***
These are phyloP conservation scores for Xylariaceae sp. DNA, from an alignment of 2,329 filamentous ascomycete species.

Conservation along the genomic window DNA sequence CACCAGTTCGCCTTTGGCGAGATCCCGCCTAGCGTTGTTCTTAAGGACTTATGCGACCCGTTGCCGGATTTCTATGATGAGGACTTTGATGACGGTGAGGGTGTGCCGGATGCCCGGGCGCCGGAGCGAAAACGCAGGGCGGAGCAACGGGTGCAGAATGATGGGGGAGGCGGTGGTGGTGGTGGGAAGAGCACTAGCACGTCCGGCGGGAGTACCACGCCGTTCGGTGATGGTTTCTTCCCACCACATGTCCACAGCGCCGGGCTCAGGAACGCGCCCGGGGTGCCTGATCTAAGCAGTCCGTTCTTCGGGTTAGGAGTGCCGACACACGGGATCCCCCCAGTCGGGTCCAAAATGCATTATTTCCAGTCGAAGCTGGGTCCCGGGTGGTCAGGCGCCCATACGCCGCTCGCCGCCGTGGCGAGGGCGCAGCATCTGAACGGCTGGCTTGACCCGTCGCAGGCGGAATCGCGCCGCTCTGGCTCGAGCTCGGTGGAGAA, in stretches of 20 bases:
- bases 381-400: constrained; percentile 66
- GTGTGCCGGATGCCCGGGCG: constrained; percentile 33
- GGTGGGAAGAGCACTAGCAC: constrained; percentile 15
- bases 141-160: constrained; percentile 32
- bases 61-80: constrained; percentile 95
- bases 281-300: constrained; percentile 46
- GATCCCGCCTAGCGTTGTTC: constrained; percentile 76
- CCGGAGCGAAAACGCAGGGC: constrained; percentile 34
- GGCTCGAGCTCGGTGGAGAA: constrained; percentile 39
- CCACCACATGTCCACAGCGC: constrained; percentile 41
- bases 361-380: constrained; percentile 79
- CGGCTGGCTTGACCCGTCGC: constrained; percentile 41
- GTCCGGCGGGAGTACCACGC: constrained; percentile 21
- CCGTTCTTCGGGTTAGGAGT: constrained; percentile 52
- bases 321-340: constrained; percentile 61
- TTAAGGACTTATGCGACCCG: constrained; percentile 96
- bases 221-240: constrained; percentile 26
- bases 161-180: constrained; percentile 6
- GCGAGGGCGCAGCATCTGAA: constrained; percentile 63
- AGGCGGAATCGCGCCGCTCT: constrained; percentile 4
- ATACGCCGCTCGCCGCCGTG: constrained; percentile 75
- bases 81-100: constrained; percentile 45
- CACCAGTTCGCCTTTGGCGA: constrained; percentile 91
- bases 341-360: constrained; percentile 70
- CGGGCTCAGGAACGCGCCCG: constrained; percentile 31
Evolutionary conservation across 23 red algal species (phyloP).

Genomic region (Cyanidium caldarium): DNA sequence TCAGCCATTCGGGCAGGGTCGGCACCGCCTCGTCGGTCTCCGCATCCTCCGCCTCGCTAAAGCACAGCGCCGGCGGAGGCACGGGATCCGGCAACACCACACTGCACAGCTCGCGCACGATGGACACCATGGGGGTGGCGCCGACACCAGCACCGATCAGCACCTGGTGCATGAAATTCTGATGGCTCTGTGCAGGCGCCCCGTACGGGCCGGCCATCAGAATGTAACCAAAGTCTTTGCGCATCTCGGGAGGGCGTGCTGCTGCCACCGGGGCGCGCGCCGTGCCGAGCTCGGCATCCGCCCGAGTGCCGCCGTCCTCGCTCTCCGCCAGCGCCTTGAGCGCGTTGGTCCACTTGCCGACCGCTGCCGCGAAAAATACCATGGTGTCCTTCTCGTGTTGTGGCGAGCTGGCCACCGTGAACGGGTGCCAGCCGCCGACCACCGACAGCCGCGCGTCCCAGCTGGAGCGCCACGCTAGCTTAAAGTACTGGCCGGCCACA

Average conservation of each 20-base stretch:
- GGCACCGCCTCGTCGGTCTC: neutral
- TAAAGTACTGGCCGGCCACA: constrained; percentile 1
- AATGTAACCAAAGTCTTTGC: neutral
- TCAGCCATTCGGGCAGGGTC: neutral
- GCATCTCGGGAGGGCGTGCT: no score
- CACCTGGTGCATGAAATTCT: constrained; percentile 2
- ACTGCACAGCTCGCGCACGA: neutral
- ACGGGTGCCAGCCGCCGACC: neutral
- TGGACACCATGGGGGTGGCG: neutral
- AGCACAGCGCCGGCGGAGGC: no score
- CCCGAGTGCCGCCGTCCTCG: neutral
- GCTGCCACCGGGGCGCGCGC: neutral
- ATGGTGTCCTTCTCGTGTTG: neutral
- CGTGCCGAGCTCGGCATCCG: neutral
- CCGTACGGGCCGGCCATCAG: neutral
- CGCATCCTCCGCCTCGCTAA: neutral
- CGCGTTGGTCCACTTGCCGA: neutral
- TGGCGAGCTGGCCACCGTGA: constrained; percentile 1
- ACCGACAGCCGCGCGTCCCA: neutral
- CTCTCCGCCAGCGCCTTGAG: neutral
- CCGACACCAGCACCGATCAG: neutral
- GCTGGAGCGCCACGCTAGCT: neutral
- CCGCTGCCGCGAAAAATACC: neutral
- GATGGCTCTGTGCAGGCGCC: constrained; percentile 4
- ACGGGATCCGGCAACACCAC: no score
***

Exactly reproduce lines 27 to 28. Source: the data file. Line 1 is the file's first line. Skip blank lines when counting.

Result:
- CGGGCTCAGGAACGCGCCCG: constrained; percentile 31
Evolutionary conservation across 23 red algal species (phyloP).